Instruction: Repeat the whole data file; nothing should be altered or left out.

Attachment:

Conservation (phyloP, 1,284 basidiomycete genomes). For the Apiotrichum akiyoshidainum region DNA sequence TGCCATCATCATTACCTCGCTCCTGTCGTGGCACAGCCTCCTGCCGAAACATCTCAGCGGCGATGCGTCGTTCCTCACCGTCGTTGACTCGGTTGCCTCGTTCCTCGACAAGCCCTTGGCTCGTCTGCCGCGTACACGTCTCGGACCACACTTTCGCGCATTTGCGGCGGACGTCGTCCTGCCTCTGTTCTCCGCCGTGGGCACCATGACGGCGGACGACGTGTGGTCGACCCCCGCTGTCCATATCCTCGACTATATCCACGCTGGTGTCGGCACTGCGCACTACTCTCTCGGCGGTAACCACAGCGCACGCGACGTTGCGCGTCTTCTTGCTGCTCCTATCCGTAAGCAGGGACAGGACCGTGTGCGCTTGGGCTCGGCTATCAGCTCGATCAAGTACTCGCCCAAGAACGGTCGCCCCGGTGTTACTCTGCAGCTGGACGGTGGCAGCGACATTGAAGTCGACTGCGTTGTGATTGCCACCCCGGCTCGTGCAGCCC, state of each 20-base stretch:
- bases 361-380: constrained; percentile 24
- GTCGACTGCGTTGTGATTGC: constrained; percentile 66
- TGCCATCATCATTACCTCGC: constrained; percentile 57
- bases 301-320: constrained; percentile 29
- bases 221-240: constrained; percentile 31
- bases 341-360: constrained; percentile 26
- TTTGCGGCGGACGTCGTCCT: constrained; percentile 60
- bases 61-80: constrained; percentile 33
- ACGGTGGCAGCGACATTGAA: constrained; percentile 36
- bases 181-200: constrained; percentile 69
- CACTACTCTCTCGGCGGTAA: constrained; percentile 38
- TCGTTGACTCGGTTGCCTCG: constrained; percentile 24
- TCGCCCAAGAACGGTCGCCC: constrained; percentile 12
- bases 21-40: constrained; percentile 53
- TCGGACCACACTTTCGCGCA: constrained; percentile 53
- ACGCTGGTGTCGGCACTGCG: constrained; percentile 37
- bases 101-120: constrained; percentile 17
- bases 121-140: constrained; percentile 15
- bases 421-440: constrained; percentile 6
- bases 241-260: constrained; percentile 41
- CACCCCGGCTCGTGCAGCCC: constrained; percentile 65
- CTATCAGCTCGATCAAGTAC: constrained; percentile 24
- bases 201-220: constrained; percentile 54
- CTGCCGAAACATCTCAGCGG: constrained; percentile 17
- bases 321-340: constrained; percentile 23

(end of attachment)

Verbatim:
Conservation (phyloP, 1,284 basidiomycete genomes). For the Apiotrichum akiyoshidainum region DNA sequence TGCCATCATCATTACCTCGCTCCTGTCGTGGCACAGCCTCCTGCCGAAACATCTCAGCGGCGATGCGTCGTTCCTCACCGTCGTTGACTCGGTTGCCTCGTTCCTCGACAAGCCCTTGGCTCGTCTGCCGCGTACACGTCTCGGACCACACTTTCGCGCATTTGCGGCGGACGTCGTCCTGCCTCTGTTCTCCGCCGTGGGCACCATGACGGCGGACGACGTGTGGTCGACCCCCGCTGTCCATATCCTCGACTATATCCACGCTGGTGTCGGCACTGCGCACTACTCTCTCGGCGGTAACCACAGCGCACGCGACGTTGCGCGTCTTCTTGCTGCTCCTATCCGTAAGCAGGGACAGGACCGTGTGCGCTTGGGCTCGGCTATCAGCTCGATCAAGTACTCGCCCAAGAACGGTCGCCCCGGTGTTACTCTGCAGCTGGACGGTGGCAGCGACATTGAAGTCGACTGCGTTGTGATTGCCACCCCGGCTCGTGCAGCCC, state of each 20-base stretch:
- bases 361-380: constrained; percentile 24
- GTCGACTGCGTTGTGATTGC: constrained; percentile 66
- TGCCATCATCATTACCTCGC: constrained; percentile 57
- bases 301-320: constrained; percentile 29
- bases 221-240: constrained; percentile 31
- bases 341-360: constrained; percentile 26
- TTTGCGGCGGACGTCGTCCT: constrained; percentile 60
- bases 61-80: constrained; percentile 33
- ACGGTGGCAGCGACATTGAA: constrained; percentile 36
- bases 181-200: constrained; percentile 69
- CACTACTCTCTCGGCGGTAA: constrained; percentile 38
- TCGTTGACTCGGTTGCCTCG: constrained; percentile 24
- TCGCCCAAGAACGGTCGCCC: constrained; percentile 12
- bases 21-40: constrained; percentile 53
- TCGGACCACACTTTCGCGCA: constrained; percentile 53
- ACGCTGGTGTCGGCACTGCG: constrained; percentile 37
- bases 101-120: constrained; percentile 17
- bases 121-140: constrained; percentile 15
- bases 421-440: constrained; percentile 6
- bases 241-260: constrained; percentile 41
- CACCCCGGCTCGTGCAGCCC: constrained; percentile 65
- CTATCAGCTCGATCAAGTAC: constrained; percentile 24
- bases 201-220: constrained; percentile 54
- CTGCCGAAACATCTCAGCGG: constrained; percentile 17
- bases 321-340: constrained; percentile 23